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I As Seen By Two Strangers Anna Katharine Green

I Poinsettias

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"He came out of the Clermont," I suggested.

"I know. If the excitement isn't there, what we've just seen is simply a coincidence." Then, as we retraced our steps to the corner "Whatever we hear or see, don't say anything about this man. It's after eight, remember, and we promised Adela that we would be at the house before nine."

"I'll be quiet."


It was the last word he had time to speak before we found ourselves in the midst of a crowd of men and women, jostling one another in curiosity or in the consternation following a quick alarm. All were looking one way, and, as this was towards the entrance of the Clermont, it was evident enough to us that the alarm had indeed had its origin in the very place we had anticipated. I felt my husband's arm press me closer to his side as we worked our way towards the entrance, and presently caught a warning sound from his lips as the oaths and confused cries everywhere surrounding us were broken here and there by articulate words and we heard:

"Is it murder?"

"The beautiful Miss Challoner!"

"A millionairess in her own right!"

"Killed, they say."

"No, no! suddenly dead; that's all."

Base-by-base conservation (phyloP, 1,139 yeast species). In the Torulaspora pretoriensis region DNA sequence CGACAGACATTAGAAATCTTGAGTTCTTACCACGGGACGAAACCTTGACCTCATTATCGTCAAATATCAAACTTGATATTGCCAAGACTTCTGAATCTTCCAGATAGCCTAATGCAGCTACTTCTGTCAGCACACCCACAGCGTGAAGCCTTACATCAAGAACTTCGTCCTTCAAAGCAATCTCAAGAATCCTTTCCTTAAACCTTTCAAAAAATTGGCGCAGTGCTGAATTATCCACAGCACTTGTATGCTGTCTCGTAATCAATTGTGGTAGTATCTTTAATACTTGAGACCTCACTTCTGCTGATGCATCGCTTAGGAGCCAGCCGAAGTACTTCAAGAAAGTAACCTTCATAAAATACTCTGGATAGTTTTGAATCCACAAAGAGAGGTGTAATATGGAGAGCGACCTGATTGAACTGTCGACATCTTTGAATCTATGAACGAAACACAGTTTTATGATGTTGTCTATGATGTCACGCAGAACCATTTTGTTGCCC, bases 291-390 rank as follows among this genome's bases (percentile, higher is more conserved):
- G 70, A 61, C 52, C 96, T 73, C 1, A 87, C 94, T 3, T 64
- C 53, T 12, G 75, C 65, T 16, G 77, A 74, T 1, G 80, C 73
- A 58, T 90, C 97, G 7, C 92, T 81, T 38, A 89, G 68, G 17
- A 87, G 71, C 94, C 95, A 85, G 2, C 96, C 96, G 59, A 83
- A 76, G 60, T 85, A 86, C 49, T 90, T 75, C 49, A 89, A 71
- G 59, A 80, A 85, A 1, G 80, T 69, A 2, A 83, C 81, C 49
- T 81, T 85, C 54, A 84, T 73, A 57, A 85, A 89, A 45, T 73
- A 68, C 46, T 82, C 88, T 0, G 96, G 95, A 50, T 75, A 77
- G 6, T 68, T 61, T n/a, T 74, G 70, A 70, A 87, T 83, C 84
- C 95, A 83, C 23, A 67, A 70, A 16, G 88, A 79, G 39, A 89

"George, what shall we do?" I managed to cry into my husband's ear.

"Get out of this. There is no chance of our reaching that door, and I can't have you standing round any longer in this icy slush."

"But - but is it right?" I urged, in an importunate whisper. "Should we go home while he -"

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"Hush! My first duty is to you. We will go make our visit; but to-morrow -"

"I can't wait till to-morrow," I pleaded, wild to satisfy my curiosity in regard to an event in which I naturally felt a keen personal interest.

He drew me as near to the edge of the crowd as he could. There were new murmurs all about us.

"If it's a case of heart-failure, why send for the police?" asked one.

"It is better to have an officer or two here," grumbled another.

"Here comes a cop."

"Well, I'm going to vamoose."

"I'll tell you what I'll do," whispered George, who, for all his bluster was as curious as myself. "We will try the rear door where there are fewer persons. Possibly we can make our way in there, and if we can, Slater will tell us all we want to know."

Slater was the assistant manager of the Clermont, and one of George's oldest friends.

"Then hurry," said I. "I am being crushed here."

George did hurry, and in a few minutes we were before the rear entrance of the great hotel. There was a mob gathered here also, but it was neither so large nor so rough as the one on Broadway. Yet I doubt if we should have been able to work our way through it if Slater had not, at that very instant, shown himself in the doorway, in company with an officer to whom he was giving some final instructions. George caught his eye as soon as he was through with the man, and ventured on what I thought a rather uncalled for plea.

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